•  101
    Meeting the brain on its own terms
    Frontiers in Human Neuroscience 815 (8). 2014.
    In contemporary human brain mapping, it is commonly assumed that the “mind is what the brain does”. Based on that assumption, task-based imaging studies of the last three decades measured differences in brain activity that are thought to reflect the exercise of human mental capacities (e.g., perception, attention, memory). With the advancement of resting state studies, tractography and graph theory in the last decade, however, it became possible to study human brain connectivity without relying …Read more
  •  17
    A generalized patchwork approach to scientific concepts
    British Journal for the Philosophy of Science. forthcoming.
    Polysemous concepts with multiple related meanings pervade natural languages, yet some philosophers argue that we should eliminate them to avoid miscommunication and pointless debates in scientific discourse. This paper defends the legitimacy of polysemous concepts in science against this eliminativist challenge. My approach analyses such concepts as patchworks with multiple scale-dependent, technique-involving, domain-specific and property-targeting uses (patches). I demonstrate the generality …Read more
  •  138
    The “Human Brain Project” (HBP) is a large-scale European neuroscience and information communication technology (ICT) project that has been a matter of heated controversy since its inception. With its aim to simulate the entire human brain with the help of supercomputing technologies, the HBP plans to fundamentally change neuroscientific research practice, medical diagnosis, and eventually the use of computers itself. Its controversial nature and its potential impacts render the HBP a subject of…Read more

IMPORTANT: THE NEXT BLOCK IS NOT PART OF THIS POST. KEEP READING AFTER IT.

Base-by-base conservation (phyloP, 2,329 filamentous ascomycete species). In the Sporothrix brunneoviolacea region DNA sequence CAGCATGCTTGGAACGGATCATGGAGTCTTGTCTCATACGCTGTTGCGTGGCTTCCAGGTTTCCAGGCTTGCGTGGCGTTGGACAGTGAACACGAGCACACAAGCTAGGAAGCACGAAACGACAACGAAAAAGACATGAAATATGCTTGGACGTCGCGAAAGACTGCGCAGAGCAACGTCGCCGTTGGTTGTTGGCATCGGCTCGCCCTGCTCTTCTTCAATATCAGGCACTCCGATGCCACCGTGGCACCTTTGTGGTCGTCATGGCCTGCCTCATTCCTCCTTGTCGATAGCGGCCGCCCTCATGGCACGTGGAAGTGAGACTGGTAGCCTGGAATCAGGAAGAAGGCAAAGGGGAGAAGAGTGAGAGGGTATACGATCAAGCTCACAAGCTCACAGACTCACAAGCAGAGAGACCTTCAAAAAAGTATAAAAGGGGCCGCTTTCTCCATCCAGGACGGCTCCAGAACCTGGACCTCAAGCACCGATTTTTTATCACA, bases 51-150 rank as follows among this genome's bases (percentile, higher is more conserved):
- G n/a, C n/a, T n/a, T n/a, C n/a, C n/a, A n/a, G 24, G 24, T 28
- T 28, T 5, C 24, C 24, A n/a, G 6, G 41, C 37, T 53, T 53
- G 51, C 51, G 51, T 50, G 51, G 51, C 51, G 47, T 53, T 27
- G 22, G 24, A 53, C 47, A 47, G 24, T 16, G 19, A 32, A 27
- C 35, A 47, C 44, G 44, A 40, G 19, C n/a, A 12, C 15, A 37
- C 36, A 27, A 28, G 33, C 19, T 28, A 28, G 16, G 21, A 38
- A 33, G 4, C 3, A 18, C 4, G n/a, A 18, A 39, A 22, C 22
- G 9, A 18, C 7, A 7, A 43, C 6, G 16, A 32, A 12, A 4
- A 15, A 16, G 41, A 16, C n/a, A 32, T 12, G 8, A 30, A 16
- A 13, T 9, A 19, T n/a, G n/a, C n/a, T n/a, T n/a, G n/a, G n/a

•  130
    Connectomes as constitutively epistemic objects: critical perspectives on modeling in current neuroanatomy
    with Jan Slaby
    In Progress in Brain Research Vol 233: The Making and Use of Animal Models in Neuroscience and Psychiatry, . 2017.
    in a nervous system of a given species. This chapter provides a critical perspective on the role of connectomes in neuroscientific practice and asks how the connectomic approach fits into a larger context in which network thinking permeates technology, infrastructure, social life, and the economy. In the first part of this chapter, we argue that, seen from the perspective of ongoing research, the notion of connectomes as “complete descriptions” is misguided. Our argument combines Rachel Ankeny’s…Read more